We are all aware of the obvious consumer trend that has been around for years now. Mobile has been a dominating factor in many different aspects. Whether it be finance sites, technology blogs or holiday gifts, smartphones and tablets have been (and remain) a huge topic. That's no surprise considering the incredible capability they have and their tremendous growth.
There are a lot of companies that will benefit from the continued flow into mobile -- and there a lot of companies that will not as well! While some may benefit more than others, one name that I think will do really well is eBay (NASDAQ:EBAY). I wrote about eBay earlier this week and why I think the recent selloff is an opportunity for long-term investors.
eBay is more than just an online marketplace like Amazon (NASDAQ:AMZN). Amazon has done an incredible job of expanding its business segments, digital media content and brand awareness. However, eBay has strolled down a different path. Instead of focusing on streaming music and video (which is also gaining a lot of steam), it chose to stick with what it knew: Online auctioning.
However, the one wild card eBay holds comes from 2002, when it acquired PayPal. The business segment now accounts for over one-third of eBay's revenues and is the fastest growing part of its business. The Marketplace segment accounts for roughly the other two-thirds of eBay's revenues and by 2015, the company expects PayPal to match those numbers.
This means that each segment will account for about half of the company's revenues. PayPal is the reason that eBay has a chance on mobile, but the Marketplace just makes it a bit easier. The Marketplace still faces stiff competition from Amazon, which has made it extremely simple to make purchases and have them quickly shipped to consumers' desired location. Amazon Prime makes this task even easier.
And don't get me wrong, I'm not taking anything away from Amazon. Although the valuation seems extremely steep, it's a different situation than that of eBay. While both companies thrive with their own online market, the addition of PayPal has not only left the market in place, but allows eBay to profit from the transactions as well. It would be as if Amazon owned the credit card company that was used to pay for items off the site.
PayPal finds room as the middleman, by becoming the facilitator of online transactions and transfers. Now eBay doesn't have to sell anything from their site or mobile app, as long as the consumer is using PayPal to pay for whatever it is they're purchasing -- although buying something off of eBay using PayPal certainly helps!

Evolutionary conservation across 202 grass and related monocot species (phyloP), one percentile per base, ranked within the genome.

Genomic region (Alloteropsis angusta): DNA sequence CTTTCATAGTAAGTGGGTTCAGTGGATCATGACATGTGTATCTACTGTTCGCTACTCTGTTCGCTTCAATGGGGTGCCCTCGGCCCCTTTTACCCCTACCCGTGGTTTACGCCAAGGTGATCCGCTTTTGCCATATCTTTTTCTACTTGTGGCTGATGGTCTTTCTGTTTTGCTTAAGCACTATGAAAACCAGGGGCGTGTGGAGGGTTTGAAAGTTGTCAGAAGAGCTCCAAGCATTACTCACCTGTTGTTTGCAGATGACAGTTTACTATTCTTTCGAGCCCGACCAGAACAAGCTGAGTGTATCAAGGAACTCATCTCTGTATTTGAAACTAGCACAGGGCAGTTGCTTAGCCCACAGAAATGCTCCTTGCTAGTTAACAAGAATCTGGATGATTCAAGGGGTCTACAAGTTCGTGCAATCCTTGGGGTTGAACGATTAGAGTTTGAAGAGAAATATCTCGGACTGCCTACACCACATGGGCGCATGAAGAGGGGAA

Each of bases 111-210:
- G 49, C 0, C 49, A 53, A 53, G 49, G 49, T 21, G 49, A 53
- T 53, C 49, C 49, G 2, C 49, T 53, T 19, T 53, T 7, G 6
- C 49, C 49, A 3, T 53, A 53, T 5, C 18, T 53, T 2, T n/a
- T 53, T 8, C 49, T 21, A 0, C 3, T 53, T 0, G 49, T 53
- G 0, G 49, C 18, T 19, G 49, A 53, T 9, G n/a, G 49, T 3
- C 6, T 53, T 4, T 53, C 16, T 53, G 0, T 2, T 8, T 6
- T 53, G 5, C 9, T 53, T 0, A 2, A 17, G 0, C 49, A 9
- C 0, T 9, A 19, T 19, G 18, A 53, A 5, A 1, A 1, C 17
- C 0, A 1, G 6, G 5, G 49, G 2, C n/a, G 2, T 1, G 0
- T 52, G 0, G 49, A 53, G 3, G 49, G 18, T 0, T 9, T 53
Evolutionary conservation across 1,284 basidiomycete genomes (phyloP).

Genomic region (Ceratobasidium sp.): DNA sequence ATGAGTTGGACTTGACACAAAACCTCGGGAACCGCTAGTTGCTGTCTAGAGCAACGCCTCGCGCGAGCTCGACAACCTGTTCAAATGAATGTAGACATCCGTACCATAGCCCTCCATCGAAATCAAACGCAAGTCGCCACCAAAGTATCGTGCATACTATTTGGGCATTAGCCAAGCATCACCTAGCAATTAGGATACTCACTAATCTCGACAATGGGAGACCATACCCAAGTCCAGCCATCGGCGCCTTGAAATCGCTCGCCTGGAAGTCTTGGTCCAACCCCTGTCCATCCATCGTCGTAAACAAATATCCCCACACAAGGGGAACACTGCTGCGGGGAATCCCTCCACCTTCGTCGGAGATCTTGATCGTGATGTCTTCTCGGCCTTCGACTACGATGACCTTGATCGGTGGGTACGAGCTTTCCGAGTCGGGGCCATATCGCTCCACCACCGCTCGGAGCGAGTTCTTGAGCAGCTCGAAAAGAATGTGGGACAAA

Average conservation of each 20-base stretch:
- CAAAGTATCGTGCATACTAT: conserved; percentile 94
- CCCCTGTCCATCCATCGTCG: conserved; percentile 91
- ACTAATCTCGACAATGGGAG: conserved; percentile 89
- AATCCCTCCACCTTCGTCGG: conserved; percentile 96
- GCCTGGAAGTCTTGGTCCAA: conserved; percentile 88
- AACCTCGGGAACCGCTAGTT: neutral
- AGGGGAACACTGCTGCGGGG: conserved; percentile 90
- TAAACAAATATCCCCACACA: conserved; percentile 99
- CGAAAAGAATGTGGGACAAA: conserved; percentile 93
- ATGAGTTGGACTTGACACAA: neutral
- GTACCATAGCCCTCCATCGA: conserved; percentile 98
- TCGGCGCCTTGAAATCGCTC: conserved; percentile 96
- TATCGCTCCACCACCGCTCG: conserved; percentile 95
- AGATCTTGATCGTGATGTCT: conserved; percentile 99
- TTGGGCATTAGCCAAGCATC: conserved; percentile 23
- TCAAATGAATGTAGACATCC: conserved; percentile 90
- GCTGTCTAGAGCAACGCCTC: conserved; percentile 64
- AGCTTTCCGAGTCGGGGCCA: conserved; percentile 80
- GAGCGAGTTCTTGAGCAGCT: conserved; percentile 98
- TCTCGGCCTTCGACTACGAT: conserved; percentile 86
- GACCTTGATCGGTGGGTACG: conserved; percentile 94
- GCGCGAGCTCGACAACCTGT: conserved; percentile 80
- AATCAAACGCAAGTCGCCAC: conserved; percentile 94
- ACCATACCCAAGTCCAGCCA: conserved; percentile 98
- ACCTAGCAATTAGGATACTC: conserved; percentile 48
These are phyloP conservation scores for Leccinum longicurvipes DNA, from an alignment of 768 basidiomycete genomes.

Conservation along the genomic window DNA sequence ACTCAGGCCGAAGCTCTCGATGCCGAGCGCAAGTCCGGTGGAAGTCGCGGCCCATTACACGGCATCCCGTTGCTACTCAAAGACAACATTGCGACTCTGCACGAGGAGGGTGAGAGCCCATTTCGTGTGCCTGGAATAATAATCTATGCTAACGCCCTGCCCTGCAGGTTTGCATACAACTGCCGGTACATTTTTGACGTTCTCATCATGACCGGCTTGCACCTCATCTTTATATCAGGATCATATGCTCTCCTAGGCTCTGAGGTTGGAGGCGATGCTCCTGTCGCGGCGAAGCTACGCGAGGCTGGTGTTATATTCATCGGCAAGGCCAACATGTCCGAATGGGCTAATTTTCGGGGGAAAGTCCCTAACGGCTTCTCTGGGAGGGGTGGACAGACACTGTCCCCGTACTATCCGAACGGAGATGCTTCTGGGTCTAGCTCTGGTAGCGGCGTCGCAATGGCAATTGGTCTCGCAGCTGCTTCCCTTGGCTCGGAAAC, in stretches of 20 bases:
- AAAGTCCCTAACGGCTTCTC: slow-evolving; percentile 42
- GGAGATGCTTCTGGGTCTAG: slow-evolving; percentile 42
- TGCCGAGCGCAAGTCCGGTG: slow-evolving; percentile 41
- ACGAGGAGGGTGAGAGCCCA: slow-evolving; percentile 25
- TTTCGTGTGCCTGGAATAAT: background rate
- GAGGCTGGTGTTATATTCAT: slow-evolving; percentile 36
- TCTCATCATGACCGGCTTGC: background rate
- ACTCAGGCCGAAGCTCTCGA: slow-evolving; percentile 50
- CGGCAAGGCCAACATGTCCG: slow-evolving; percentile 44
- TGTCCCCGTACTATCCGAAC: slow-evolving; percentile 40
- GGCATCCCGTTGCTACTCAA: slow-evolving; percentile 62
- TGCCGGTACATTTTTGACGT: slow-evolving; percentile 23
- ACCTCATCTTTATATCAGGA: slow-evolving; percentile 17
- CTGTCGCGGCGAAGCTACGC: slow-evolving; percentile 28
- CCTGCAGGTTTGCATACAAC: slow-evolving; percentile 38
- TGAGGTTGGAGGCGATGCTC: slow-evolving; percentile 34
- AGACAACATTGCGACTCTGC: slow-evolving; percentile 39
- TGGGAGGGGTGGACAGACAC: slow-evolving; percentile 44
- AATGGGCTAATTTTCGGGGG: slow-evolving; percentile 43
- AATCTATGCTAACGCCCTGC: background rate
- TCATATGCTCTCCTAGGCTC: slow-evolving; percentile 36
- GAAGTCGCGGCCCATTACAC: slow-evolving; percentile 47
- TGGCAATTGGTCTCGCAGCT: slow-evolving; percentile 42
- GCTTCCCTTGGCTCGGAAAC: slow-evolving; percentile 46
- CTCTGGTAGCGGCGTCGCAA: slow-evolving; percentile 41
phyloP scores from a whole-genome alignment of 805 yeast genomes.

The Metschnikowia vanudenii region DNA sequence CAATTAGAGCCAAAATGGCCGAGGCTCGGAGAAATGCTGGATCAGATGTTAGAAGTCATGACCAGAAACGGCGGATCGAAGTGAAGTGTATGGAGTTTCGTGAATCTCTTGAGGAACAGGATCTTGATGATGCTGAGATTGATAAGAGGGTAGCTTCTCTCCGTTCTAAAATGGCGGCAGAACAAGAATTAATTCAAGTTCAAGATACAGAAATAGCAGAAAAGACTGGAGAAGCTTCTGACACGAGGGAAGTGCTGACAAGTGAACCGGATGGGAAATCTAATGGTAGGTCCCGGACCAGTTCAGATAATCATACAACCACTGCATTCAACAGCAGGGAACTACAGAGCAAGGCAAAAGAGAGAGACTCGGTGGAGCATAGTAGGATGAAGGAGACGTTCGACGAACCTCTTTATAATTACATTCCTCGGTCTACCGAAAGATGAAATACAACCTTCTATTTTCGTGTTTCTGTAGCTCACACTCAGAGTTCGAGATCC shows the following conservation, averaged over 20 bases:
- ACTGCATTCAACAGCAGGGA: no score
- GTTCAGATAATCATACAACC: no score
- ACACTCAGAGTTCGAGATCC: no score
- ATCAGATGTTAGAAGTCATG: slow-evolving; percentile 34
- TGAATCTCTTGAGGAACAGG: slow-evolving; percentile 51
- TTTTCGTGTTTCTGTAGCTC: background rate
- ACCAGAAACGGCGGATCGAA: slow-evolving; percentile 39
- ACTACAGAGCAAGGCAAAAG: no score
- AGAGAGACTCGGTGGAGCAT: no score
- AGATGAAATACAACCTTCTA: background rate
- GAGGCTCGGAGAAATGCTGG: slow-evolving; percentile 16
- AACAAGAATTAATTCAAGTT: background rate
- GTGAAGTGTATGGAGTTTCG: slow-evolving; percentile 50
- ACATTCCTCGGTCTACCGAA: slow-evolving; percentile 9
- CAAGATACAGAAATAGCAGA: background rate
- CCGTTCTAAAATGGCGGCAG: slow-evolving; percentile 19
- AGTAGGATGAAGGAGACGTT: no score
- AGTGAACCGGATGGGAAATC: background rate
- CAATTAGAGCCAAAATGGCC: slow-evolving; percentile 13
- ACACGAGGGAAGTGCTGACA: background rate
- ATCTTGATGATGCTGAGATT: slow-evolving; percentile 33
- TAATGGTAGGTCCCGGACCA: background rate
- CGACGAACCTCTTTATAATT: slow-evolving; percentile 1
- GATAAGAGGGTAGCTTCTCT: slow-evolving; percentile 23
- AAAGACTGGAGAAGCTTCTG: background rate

PayPal will see most of its competition from a couple of different players. Google's (NASDAQ:GOOG) new Gmail Wallet feature might seem threatening at first, but so far has not been able to gain traction. Visa (NYSE:V) and MasterCard (NYSE:MA) also compete with PayPal, but more so on the physical front of payments, (for example, with credit cards).
There will likely be increased pressure from all three of these different sources. Google certainly has the user base to roll out a plan that many could quickly adapt to. However, when so many people already use PayPal for simple (and often times free) money transfers between one another or to easily and securely pay for something that directly links to their credit card or bank account, why would they want to switch?
After all, it's the seller that pays the fees on PayPal, not the buyer. So again, I must ask, what will compel consumers who are happily using PayPal for online purchases to stop? Just like how more consumers are switching to plastic instead of using cash or check, online payments and money transfers are becoming more and more prevalent in today's world.
There's no reason to think that should slow down either. PayPal already has 128 million active users and that bodes well for the company, as this number is expected to increase going forward. It's not just buying something on eBay and paying for it with PayPal. Small business can accept credit cards through PayPal's card reader and send out invoices via email. Parents can transfer money to their kids in college and friends can pay each other back with a few flicks of the thumb on their smartphone.